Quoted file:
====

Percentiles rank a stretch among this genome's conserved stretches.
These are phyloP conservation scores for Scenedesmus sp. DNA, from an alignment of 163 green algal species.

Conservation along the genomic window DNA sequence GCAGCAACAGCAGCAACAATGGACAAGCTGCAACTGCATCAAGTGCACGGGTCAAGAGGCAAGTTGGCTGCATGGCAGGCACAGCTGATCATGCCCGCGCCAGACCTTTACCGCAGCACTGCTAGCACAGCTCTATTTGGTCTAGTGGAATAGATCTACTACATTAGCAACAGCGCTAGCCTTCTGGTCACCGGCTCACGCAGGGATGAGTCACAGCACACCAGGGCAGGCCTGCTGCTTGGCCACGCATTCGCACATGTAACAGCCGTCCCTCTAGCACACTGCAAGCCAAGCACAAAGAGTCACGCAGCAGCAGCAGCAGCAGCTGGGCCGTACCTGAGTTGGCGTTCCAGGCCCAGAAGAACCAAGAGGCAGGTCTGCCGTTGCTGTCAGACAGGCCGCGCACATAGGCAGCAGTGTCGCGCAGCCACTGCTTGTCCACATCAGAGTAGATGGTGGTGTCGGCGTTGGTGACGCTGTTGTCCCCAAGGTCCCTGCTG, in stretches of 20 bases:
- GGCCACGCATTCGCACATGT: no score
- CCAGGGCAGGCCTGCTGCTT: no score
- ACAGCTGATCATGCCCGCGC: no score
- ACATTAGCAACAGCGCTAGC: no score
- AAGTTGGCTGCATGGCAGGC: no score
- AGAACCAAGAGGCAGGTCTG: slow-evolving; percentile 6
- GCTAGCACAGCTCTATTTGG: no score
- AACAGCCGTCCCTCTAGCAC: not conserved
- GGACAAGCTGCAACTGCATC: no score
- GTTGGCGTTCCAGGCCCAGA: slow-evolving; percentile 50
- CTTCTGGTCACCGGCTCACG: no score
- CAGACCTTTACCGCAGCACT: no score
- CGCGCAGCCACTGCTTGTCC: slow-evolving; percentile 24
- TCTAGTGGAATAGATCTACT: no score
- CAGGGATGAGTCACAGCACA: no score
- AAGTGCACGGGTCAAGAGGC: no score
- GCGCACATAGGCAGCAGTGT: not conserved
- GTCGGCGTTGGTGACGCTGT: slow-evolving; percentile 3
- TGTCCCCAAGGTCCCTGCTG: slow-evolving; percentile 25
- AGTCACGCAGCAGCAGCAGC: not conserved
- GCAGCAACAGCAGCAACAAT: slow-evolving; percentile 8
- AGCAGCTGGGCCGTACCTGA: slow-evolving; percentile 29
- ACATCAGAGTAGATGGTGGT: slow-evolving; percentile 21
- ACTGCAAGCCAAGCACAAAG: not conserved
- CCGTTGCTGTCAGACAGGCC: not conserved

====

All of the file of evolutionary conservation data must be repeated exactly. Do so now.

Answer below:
Percentiles rank a stretch among this genome's conserved stretches.
These are phyloP conservation scores for Scenedesmus sp. DNA, from an alignment of 163 green algal species.

Conservation along the genomic window DNA sequence GCAGCAACAGCAGCAACAATGGACAAGCTGCAACTGCATCAAGTGCACGGGTCAAGAGGCAAGTTGGCTGCATGGCAGGCACAGCTGATCATGCCCGCGCCAGACCTTTACCGCAGCACTGCTAGCACAGCTCTATTTGGTCTAGTGGAATAGATCTACTACATTAGCAACAGCGCTAGCCTTCTGGTCACCGGCTCACGCAGGGATGAGTCACAGCACACCAGGGCAGGCCTGCTGCTTGGCCACGCATTCGCACATGTAACAGCCGTCCCTCTAGCACACTGCAAGCCAAGCACAAAGAGTCACGCAGCAGCAGCAGCAGCAGCTGGGCCGTACCTGAGTTGGCGTTCCAGGCCCAGAAGAACCAAGAGGCAGGTCTGCCGTTGCTGTCAGACAGGCCGCGCACATAGGCAGCAGTGTCGCGCAGCCACTGCTTGTCCACATCAGAGTAGATGGTGGTGTCGGCGTTGGTGACGCTGTTGTCCCCAAGGTCCCTGCTG, in stretches of 20 bases:
- GGCCACGCATTCGCACATGT: no score
- CCAGGGCAGGCCTGCTGCTT: no score
- ACAGCTGATCATGCCCGCGC: no score
- ACATTAGCAACAGCGCTAGC: no score
- AAGTTGGCTGCATGGCAGGC: no score
- AGAACCAAGAGGCAGGTCTG: slow-evolving; percentile 6
- GCTAGCACAGCTCTATTTGG: no score
- AACAGCCGTCCCTCTAGCAC: not conserved
- GGACAAGCTGCAACTGCATC: no score
- GTTGGCGTTCCAGGCCCAGA: slow-evolving; percentile 50
- CTTCTGGTCACCGGCTCACG: no score
- CAGACCTTTACCGCAGCACT: no score
- CGCGCAGCCACTGCTTGTCC: slow-evolving; percentile 24
- TCTAGTGGAATAGATCTACT: no score
- CAGGGATGAGTCACAGCACA: no score
- AAGTGCACGGGTCAAGAGGC: no score
- GCGCACATAGGCAGCAGTGT: not conserved
- GTCGGCGTTGGTGACGCTGT: slow-evolving; percentile 3
- TGTCCCCAAGGTCCCTGCTG: slow-evolving; percentile 25
- AGTCACGCAGCAGCAGCAGC: not conserved
- GCAGCAACAGCAGCAACAAT: slow-evolving; percentile 8
- AGCAGCTGGGCCGTACCTGA: slow-evolving; percentile 29
- ACATCAGAGTAGATGGTGGT: slow-evolving; percentile 21
- ACTGCAAGCCAAGCACAAAG: not conserved
- CCGTTGCTGTCAGACAGGCC: not conserved